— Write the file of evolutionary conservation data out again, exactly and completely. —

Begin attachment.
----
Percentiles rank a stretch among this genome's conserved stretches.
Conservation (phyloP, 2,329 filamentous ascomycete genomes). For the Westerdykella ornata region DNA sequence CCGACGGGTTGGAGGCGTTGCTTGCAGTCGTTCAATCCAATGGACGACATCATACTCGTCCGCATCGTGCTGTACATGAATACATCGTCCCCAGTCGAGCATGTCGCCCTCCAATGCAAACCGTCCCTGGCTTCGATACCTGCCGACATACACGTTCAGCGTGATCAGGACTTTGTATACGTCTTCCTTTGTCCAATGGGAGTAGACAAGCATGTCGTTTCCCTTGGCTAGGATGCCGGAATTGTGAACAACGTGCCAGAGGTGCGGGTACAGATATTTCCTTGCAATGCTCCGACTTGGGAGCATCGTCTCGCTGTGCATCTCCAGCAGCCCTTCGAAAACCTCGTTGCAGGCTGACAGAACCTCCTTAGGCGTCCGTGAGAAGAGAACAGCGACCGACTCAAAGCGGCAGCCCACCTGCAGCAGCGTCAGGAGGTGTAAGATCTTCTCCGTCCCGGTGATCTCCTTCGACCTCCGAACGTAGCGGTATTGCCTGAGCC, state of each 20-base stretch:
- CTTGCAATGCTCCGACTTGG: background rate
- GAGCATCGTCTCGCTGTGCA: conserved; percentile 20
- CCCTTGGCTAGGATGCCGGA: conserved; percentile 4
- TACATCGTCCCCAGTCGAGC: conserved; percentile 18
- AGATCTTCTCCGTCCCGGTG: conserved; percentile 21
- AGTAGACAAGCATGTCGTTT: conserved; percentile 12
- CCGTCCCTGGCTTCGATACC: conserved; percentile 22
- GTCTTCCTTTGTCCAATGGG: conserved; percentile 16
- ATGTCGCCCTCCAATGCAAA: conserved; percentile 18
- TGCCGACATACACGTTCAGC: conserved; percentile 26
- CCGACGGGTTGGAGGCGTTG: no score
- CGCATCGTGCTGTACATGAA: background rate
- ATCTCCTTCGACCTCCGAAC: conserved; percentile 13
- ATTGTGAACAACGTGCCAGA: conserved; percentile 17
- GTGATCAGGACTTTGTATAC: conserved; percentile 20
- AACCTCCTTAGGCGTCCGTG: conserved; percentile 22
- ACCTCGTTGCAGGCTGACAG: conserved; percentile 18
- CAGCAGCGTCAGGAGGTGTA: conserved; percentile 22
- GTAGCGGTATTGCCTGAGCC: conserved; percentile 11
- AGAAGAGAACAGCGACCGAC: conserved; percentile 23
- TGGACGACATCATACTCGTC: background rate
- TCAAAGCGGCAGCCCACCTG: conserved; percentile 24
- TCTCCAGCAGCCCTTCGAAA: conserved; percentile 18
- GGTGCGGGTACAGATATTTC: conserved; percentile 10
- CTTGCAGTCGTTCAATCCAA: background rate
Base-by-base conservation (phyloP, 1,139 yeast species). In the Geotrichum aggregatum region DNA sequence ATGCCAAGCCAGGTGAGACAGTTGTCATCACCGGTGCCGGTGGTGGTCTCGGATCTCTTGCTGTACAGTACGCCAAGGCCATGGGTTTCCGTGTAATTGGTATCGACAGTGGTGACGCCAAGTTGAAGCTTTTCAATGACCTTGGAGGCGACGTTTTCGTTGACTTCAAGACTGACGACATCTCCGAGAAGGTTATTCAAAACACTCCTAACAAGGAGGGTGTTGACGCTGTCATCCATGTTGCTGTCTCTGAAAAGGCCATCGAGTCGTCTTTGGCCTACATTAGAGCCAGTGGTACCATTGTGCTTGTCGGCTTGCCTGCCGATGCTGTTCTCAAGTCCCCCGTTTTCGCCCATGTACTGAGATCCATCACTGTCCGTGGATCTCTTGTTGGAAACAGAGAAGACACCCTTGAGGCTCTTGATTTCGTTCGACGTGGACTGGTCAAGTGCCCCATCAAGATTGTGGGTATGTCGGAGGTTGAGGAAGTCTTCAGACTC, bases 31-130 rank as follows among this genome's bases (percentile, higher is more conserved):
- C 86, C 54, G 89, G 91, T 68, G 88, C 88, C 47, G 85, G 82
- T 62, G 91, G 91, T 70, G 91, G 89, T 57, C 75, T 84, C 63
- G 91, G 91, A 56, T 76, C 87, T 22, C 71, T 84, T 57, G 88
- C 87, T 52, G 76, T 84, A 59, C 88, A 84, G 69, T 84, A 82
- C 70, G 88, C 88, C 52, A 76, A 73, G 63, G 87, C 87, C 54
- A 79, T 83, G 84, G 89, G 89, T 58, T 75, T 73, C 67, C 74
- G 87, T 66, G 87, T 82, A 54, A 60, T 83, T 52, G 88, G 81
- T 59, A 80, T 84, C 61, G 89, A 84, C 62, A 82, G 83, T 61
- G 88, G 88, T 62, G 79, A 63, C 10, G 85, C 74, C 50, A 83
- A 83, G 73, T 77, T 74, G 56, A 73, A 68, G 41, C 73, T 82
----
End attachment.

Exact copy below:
Percentiles rank a stretch among this genome's conserved stretches.
Conservation (phyloP, 2,329 filamentous ascomycete genomes). For the Westerdykella ornata region DNA sequence CCGACGGGTTGGAGGCGTTGCTTGCAGTCGTTCAATCCAATGGACGACATCATACTCGTCCGCATCGTGCTGTACATGAATACATCGTCCCCAGTCGAGCATGTCGCCCTCCAATGCAAACCGTCCCTGGCTTCGATACCTGCCGACATACACGTTCAGCGTGATCAGGACTTTGTATACGTCTTCCTTTGTCCAATGGGAGTAGACAAGCATGTCGTTTCCCTTGGCTAGGATGCCGGAATTGTGAACAACGTGCCAGAGGTGCGGGTACAGATATTTCCTTGCAATGCTCCGACTTGGGAGCATCGTCTCGCTGTGCATCTCCAGCAGCCCTTCGAAAACCTCGTTGCAGGCTGACAGAACCTCCTTAGGCGTCCGTGAGAAGAGAACAGCGACCGACTCAAAGCGGCAGCCCACCTGCAGCAGCGTCAGGAGGTGTAAGATCTTCTCCGTCCCGGTGATCTCCTTCGACCTCCGAACGTAGCGGTATTGCCTGAGCC, state of each 20-base stretch:
- CTTGCAATGCTCCGACTTGG: background rate
- GAGCATCGTCTCGCTGTGCA: conserved; percentile 20
- CCCTTGGCTAGGATGCCGGA: conserved; percentile 4
- TACATCGTCCCCAGTCGAGC: conserved; percentile 18
- AGATCTTCTCCGTCCCGGTG: conserved; percentile 21
- AGTAGACAAGCATGTCGTTT: conserved; percentile 12
- CCGTCCCTGGCTTCGATACC: conserved; percentile 22
- GTCTTCCTTTGTCCAATGGG: conserved; percentile 16
- ATGTCGCCCTCCAATGCAAA: conserved; percentile 18
- TGCCGACATACACGTTCAGC: conserved; percentile 26
- CCGACGGGTTGGAGGCGTTG: no score
- CGCATCGTGCTGTACATGAA: background rate
- ATCTCCTTCGACCTCCGAAC: conserved; percentile 13
- ATTGTGAACAACGTGCCAGA: conserved; percentile 17
- GTGATCAGGACTTTGTATAC: conserved; percentile 20
- AACCTCCTTAGGCGTCCGTG: conserved; percentile 22
- ACCTCGTTGCAGGCTGACAG: conserved; percentile 18
- CAGCAGCGTCAGGAGGTGTA: conserved; percentile 22
- GTAGCGGTATTGCCTGAGCC: conserved; percentile 11
- AGAAGAGAACAGCGACCGAC: conserved; percentile 23
- TGGACGACATCATACTCGTC: background rate
- TCAAAGCGGCAGCCCACCTG: conserved; percentile 24
- TCTCCAGCAGCCCTTCGAAA: conserved; percentile 18
- GGTGCGGGTACAGATATTTC: conserved; percentile 10
- CTTGCAGTCGTTCAATCCAA: background rate
Base-by-base conservation (phyloP, 1,139 yeast species). In the Geotrichum aggregatum region DNA sequence ATGCCAAGCCAGGTGAGACAGTTGTCATCACCGGTGCCGGTGGTGGTCTCGGATCTCTTGCTGTACAGTACGCCAAGGCCATGGGTTTCCGTGTAATTGGTATCGACAGTGGTGACGCCAAGTTGAAGCTTTTCAATGACCTTGGAGGCGACGTTTTCGTTGACTTCAAGACTGACGACATCTCCGAGAAGGTTATTCAAAACACTCCTAACAAGGAGGGTGTTGACGCTGTCATCCATGTTGCTGTCTCTGAAAAGGCCATCGAGTCGTCTTTGGCCTACATTAGAGCCAGTGGTACCATTGTGCTTGTCGGCTTGCCTGCCGATGCTGTTCTCAAGTCCCCCGTTTTCGCCCATGTACTGAGATCCATCACTGTCCGTGGATCTCTTGTTGGAAACAGAGAAGACACCCTTGAGGCTCTTGATTTCGTTCGACGTGGACTGGTCAAGTGCCCCATCAAGATTGTGGGTATGTCGGAGGTTGAGGAAGTCTTCAGACTC, bases 31-130 rank as follows among this genome's bases (percentile, higher is more conserved):
- C 86, C 54, G 89, G 91, T 68, G 88, C 88, C 47, G 85, G 82
- T 62, G 91, G 91, T 70, G 91, G 89, T 57, C 75, T 84, C 63
- G 91, G 91, A 56, T 76, C 87, T 22, C 71, T 84, T 57, G 88
- C 87, T 52, G 76, T 84, A 59, C 88, A 84, G 69, T 84, A 82
- C 70, G 88, C 88, C 52, A 76, A 73, G 63, G 87, C 87, C 54
- A 79, T 83, G 84, G 89, G 89, T 58, T 75, T 73, C 67, C 74
- G 87, T 66, G 87, T 82, A 54, A 60, T 83, T 52, G 88, G 81
- T 59, A 80, T 84, C 61, G 89, A 84, C 62, A 82, G 83, T 61
- G 88, G 88, T 62, G 79, A 63, C 10, G 85, C 74, C 50, A 83
- A 83, G 73, T 77, T 74, G 56, A 73, A 68, G 41, C 73, T 82